MCS age 11 initial findings

The first five surveys of the Millennium Cohort Study  – at ages 9 months and 3, 5, 7 and 11 years – have built up a uniquely detailed portrait of the children of the new century. The study has collected information on diverse aspects of their lives, including behaviour, cognitive development, health, schooling, housing and parents’ employment and education.

The Age 11 survey took place between January 2012 and February 2013. Trained fieldworkers conducted interviews with 13,287 children and their parents or guardians.

Key findings:

  • More than half of the millennium children experienced poverty at some point in their first 11 years.
  • Nearly four in ten of the children have lived through at least one change in their parents’ relationship status.
  • One in five children are obese by age 11.
  • Most 11-year-olds seem very happy with their lives nevertheless – and they are even happier with their families.
  • Social background remains the most powerful predictor of 11-year-olds’ cognitive abilities.

The MCS has had a significant impact on UK policy, and will continue to provide a vital source of evidence for policymakers addressing social challenges for many years to come.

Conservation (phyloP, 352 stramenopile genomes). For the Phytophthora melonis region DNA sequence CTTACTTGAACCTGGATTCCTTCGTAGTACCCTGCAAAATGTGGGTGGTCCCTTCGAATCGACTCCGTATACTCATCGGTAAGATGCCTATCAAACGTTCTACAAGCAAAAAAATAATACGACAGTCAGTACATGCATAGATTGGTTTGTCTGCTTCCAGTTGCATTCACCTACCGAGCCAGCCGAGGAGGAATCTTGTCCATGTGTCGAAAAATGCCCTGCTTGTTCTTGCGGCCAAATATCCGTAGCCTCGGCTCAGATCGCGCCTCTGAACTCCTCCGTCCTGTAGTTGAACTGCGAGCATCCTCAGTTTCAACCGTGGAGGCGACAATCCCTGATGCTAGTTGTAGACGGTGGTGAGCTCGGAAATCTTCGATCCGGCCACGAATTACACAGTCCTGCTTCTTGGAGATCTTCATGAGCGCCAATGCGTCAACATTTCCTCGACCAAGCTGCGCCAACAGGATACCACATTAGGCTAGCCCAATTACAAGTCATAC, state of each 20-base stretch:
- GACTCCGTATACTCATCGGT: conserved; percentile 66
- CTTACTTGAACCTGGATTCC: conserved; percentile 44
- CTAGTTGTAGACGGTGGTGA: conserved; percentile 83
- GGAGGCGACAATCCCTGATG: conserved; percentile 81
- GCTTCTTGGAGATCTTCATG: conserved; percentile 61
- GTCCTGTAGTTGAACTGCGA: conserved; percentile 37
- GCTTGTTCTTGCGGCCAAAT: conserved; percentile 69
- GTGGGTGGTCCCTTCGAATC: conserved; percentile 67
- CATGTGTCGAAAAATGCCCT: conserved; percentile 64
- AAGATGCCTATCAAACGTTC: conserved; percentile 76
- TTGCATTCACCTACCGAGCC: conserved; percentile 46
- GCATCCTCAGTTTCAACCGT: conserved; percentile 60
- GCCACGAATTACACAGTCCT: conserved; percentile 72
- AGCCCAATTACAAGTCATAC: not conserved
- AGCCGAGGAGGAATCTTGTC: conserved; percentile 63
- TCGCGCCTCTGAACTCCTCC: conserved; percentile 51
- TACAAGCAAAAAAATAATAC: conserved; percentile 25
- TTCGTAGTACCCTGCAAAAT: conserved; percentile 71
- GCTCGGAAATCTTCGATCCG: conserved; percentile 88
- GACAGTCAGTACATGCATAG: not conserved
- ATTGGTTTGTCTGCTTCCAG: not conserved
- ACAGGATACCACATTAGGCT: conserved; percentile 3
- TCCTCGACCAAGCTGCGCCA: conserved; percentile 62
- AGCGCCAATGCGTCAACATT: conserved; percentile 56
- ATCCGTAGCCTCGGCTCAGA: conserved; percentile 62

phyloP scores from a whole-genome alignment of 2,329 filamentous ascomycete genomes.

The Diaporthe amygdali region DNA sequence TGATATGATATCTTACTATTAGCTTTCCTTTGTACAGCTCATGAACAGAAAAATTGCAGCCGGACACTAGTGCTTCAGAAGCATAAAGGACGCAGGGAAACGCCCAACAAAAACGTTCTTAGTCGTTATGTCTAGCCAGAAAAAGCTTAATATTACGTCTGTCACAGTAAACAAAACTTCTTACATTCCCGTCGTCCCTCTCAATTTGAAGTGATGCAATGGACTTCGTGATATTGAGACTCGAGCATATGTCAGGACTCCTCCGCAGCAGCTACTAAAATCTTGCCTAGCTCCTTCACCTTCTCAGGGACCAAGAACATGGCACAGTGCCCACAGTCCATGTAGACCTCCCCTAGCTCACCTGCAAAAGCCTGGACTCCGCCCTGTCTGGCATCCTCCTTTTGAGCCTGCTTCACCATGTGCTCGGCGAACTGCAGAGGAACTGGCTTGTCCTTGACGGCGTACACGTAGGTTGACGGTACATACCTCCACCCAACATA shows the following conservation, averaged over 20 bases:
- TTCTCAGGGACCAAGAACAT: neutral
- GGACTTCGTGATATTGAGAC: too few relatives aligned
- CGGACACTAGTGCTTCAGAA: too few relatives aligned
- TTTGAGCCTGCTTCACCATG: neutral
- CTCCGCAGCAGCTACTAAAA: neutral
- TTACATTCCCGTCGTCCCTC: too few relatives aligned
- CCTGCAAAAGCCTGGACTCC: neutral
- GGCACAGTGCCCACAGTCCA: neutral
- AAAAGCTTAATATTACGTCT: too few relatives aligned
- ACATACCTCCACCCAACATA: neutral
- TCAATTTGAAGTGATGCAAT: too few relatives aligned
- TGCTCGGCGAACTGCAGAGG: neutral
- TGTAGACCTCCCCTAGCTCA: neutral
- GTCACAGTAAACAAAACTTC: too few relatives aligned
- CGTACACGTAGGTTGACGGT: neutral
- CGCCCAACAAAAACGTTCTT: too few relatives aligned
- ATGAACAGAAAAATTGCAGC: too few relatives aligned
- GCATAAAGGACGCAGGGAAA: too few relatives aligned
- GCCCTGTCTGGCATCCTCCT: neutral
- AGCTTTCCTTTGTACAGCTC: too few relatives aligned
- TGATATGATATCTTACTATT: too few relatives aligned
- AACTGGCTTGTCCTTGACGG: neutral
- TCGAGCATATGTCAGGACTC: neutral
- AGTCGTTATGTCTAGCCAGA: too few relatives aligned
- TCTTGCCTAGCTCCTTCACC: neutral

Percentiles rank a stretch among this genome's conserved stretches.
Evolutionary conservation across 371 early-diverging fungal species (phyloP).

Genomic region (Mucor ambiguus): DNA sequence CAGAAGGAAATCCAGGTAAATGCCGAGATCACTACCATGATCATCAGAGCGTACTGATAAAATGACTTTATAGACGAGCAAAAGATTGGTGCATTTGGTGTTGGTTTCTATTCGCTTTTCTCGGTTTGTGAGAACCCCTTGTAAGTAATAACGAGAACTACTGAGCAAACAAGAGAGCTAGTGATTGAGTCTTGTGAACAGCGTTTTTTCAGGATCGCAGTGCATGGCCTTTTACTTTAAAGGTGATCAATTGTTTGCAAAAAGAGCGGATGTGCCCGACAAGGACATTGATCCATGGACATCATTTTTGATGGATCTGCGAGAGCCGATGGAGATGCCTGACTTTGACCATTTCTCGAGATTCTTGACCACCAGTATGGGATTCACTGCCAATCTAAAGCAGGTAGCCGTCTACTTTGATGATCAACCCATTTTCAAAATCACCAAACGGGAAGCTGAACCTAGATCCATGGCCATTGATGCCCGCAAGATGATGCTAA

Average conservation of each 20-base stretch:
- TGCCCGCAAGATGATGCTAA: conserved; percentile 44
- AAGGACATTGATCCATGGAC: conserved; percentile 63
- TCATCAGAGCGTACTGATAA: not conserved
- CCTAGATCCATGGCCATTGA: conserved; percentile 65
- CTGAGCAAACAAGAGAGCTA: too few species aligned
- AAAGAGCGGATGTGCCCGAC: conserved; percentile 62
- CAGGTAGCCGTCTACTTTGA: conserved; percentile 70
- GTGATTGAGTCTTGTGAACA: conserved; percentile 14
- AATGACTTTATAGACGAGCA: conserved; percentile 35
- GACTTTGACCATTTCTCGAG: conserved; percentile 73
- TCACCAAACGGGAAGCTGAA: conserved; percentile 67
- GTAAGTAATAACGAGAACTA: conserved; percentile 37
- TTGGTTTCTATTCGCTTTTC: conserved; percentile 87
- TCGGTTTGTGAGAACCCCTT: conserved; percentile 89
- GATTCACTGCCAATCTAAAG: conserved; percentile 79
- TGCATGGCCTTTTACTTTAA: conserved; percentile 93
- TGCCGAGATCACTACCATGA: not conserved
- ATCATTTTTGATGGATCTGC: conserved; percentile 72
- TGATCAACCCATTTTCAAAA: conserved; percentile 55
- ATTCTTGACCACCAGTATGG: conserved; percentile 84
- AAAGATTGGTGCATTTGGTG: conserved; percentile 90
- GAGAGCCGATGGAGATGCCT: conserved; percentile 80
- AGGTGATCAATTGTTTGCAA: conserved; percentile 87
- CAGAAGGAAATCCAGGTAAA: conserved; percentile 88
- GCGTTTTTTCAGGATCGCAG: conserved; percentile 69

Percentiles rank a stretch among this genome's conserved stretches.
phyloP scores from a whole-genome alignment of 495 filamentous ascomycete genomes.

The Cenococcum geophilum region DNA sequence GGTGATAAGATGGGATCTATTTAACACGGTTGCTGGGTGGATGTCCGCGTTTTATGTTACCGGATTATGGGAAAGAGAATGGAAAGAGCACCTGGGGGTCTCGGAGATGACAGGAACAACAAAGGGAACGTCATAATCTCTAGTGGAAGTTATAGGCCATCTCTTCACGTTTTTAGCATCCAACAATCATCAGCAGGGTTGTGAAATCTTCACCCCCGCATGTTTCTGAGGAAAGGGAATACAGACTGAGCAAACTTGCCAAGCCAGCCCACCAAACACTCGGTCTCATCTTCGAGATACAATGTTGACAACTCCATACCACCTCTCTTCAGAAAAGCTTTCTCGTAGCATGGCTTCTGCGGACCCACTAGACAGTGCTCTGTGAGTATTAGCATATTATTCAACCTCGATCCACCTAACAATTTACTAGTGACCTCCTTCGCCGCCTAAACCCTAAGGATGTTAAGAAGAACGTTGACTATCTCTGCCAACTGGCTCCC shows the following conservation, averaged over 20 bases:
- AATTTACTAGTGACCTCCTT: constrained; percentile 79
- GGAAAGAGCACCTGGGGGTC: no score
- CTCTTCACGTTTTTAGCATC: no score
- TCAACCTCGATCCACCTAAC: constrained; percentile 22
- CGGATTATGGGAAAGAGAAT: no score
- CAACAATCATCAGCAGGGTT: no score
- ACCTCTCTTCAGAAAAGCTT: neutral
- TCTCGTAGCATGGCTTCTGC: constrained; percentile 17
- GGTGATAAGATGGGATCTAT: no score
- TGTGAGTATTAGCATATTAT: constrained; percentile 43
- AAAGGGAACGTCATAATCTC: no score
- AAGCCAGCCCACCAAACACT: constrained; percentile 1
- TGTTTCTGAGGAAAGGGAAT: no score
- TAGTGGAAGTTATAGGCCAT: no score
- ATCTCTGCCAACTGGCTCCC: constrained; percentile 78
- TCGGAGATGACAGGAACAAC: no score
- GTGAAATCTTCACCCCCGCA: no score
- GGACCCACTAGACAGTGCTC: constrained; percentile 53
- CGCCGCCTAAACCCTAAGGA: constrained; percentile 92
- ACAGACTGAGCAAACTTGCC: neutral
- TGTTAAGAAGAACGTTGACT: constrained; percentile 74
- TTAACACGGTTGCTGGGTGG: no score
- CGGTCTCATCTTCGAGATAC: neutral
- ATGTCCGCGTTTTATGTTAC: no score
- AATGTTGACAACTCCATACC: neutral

Read the full report

Millennium Cohort Study: Initial findings from the Age 11 survey (PDF), edited by Professor Lucinda Platt

MCS briefing paper series

The following plain English briefing papers summarise the findings from the full report.

MCS age 11 podcast series

Listen to the authors discuss their findings in a series of podcasts different issues facing the children of the new century. See the full list of podcasts.

Kate Smith discusses pertinent issues in children's lives as they grow up – including friendships, bullying, social networking and discipline at home.

       
More news on the age 11 findings



21st century childhoods may be very different but they still seem largely enjoyable

Do children born in the UK at the beginning of the new millennium have some reasons to be cheerful? Yes, it appears that they do.



Inequalities in cognitive development persist for the millennium generation

Social background remains the most powerful predictor of 11-year-olds’ cognitive abilities, a new study confirms.

Fieldwork agency

The MCS age 11 fieldwork was carried out by Ipsos MORI